to exchange views on the current state of the digital economy in Africa, including issues related to digital flows; e-commerce; financial technology; the role of education, skills, and innovation on digital economy; and implications of digital transformation on Africa’s manufacturing economic landscape.
5. Origins, Culture, Heritage and Memory
Science tells us that modern humans, Homo sapiens, evolved on the South African coast somewhere between the Tsitsikamma and Cape Agulhas, and sometime between 200 000 and 140 000 years ago; all of humankind can trace its origins to this time and place. The focus on origins is critical to understanding the beginnings of humankind, the context in which early modern human beings emerged and the biological facets of evolution.
The focus on culture, heritage and memory are equally important. In the last 50 years, the United Nations (via UNESCO) has advanced the global management of tangible and intangible heritage, identifying and inscribing what it deems to be universally valued cultural artefacts and practices on its World Heritage List (WHL) and its List of Oral and Intangible Cultural Heritages. Heritage management and conservation, however, goes beyond the reach of global heritage organizations. It indicates the evolution of humanity and the resources early humans used to craft a socially meaningful existence. It also tells us about contemporary relations of power and the meaning of culture in society.
Social science focuses on 21st Century human cultural expression, especially questions about the construction of social identity, the deployment of culture and recollections of the past. Social scientists have studied heritage as a heavily contested concept, valuable to those in power and their quest for symbolic and economic power. Reflecting on historically inscribed identities (in monuments, sites and other tangible artefacts) historians and anthropologists are revealing an aspect of identity and community perhaps hidden, distorted or ignored as part of colonisation.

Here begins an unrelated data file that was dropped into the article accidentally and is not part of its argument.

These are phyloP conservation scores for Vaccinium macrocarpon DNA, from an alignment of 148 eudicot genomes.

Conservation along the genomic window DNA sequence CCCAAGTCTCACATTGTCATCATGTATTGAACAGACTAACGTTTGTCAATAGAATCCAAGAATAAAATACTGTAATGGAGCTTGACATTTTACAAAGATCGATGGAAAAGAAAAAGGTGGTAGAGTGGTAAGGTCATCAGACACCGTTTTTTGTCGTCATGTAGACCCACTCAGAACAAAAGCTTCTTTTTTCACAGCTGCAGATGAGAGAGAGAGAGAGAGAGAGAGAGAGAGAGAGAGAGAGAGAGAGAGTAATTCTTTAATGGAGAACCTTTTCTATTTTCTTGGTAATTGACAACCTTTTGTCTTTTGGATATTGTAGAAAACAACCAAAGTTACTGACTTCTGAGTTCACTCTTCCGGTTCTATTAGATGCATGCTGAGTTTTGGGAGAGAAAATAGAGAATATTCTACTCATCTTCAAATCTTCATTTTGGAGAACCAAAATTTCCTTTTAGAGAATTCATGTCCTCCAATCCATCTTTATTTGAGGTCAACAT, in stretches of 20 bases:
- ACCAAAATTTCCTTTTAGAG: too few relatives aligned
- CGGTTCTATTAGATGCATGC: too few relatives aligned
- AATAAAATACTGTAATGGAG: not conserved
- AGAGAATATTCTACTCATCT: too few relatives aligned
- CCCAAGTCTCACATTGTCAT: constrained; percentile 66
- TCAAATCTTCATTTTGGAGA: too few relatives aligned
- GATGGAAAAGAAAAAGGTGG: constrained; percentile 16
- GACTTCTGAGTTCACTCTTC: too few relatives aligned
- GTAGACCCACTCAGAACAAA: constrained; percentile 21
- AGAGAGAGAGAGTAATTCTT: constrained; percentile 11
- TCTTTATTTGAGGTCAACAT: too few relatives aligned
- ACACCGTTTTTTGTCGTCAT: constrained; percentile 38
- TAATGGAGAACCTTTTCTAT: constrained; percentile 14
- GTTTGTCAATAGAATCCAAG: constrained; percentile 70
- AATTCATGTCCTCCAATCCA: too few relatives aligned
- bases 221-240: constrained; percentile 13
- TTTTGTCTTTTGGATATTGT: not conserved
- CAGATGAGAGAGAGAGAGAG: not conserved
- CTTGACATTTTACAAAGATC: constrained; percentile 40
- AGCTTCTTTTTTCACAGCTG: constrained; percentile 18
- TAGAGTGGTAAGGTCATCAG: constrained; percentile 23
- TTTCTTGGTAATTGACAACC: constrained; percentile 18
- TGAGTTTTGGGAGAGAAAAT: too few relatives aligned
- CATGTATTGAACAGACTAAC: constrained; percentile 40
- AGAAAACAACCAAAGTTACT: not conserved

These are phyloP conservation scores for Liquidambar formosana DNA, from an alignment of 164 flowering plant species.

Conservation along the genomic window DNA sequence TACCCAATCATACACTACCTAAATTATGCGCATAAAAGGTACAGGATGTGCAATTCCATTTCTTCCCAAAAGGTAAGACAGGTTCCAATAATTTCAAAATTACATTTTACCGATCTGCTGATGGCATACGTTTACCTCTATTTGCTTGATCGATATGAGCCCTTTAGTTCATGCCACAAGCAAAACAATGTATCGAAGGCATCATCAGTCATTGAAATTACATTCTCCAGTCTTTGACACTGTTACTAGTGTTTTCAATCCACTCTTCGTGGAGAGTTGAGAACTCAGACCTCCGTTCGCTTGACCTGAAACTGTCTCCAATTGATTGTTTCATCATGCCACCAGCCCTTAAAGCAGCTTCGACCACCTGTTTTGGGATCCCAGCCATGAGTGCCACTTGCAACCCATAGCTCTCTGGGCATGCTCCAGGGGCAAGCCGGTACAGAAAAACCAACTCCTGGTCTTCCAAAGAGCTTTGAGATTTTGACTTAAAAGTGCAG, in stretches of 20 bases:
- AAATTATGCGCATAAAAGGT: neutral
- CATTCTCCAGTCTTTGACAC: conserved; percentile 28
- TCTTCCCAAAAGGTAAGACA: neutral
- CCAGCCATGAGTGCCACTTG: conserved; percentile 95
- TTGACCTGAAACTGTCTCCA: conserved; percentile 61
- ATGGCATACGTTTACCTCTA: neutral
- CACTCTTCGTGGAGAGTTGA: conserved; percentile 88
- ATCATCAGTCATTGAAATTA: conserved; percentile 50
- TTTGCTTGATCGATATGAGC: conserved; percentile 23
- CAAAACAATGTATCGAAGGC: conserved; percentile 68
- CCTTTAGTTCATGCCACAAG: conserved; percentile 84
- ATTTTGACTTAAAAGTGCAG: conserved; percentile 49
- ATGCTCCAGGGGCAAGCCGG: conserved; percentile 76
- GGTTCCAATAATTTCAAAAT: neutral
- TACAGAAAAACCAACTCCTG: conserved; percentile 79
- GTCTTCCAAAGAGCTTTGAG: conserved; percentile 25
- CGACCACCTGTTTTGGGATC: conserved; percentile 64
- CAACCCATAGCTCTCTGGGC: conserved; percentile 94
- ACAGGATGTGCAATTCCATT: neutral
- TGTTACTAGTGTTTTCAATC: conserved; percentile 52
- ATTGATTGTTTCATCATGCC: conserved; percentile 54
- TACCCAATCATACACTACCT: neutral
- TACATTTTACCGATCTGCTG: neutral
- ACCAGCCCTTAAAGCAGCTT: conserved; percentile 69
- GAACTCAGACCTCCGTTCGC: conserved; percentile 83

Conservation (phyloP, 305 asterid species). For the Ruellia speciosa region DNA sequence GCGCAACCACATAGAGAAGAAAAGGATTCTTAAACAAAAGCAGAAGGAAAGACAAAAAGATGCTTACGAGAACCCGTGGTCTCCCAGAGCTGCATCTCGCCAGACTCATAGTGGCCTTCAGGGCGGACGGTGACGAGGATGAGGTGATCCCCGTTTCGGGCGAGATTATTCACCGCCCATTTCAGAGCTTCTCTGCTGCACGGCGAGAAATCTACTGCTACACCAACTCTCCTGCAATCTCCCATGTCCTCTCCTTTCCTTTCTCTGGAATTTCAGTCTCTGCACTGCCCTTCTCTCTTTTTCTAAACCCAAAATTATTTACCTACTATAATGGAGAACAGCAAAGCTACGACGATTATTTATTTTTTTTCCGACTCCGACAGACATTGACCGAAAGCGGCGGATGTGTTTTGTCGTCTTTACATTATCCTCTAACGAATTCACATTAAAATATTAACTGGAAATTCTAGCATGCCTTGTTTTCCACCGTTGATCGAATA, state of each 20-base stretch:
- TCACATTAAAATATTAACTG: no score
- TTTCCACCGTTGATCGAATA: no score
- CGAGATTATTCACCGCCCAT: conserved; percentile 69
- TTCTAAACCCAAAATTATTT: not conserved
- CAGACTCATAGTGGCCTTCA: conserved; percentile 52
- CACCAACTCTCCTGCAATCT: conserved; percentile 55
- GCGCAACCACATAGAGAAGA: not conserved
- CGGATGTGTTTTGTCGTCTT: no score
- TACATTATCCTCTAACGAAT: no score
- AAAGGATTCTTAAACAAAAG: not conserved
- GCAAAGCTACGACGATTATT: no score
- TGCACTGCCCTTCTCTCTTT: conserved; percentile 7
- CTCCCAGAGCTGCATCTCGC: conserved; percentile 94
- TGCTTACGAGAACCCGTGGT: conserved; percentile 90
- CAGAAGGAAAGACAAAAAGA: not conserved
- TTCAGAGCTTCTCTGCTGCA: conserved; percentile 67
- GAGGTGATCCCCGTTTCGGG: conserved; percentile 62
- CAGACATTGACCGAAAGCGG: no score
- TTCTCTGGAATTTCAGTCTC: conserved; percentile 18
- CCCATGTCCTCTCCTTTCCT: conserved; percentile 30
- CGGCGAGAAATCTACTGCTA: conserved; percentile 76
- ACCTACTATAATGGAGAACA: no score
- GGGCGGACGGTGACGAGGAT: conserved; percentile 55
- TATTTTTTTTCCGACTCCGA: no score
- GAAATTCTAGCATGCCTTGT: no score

In countries such as South Africa, where a democracy is being forged, heritage and its management ought to be scrutinised, debated and diversely articulated. This process is necessary to establishing alter-narratives of the past, to critically and consciously represent suppressed histories and to unearth valuable and often silenced knowledge. Involving a cross-disciplinary group of international and national researchers from palaeoanthropology to botany, social anthropology and history, the Theme on Origins, Culture, Heritage and Memory will enable our University to conduct research on tangible and intangible heritage in South Africa and the world.
6. Humanising Pedagogies
Conceptually, our understanding of humanising pedagogy has been derived from the work of Paulo Freire, who wrote “(c)oncern for humanisation leads at once to the recognition of dehumanisation”, a phenomenon which has had severe impact on generations of students within South African society. The central relevance of this concept within learning environments, including in Higher Education, has to be explored with a view to developing both theory and practices - praxes - which will enable people through the pedagogical encounter, especially our students, but also teachers and all university staff, to optimise their full human potential and all that they are able to contribute to society.
Nelson Mandela’s University’s Vision 2020 refers to the principle of humanising pedagogies as one of the signature concepts in relation to the strategic direction of the university. It has become “embedded in the strategic architecture” of Mandela University. As a ‘conscious design … (and) as a transversal principle across the university’s social, physical, financial, academic, management and human resources landscapes” we have taken on the imperative to explore the practical expression of this concept in all its manifestations within spaces where learning happens as one of the university’s Research Themes.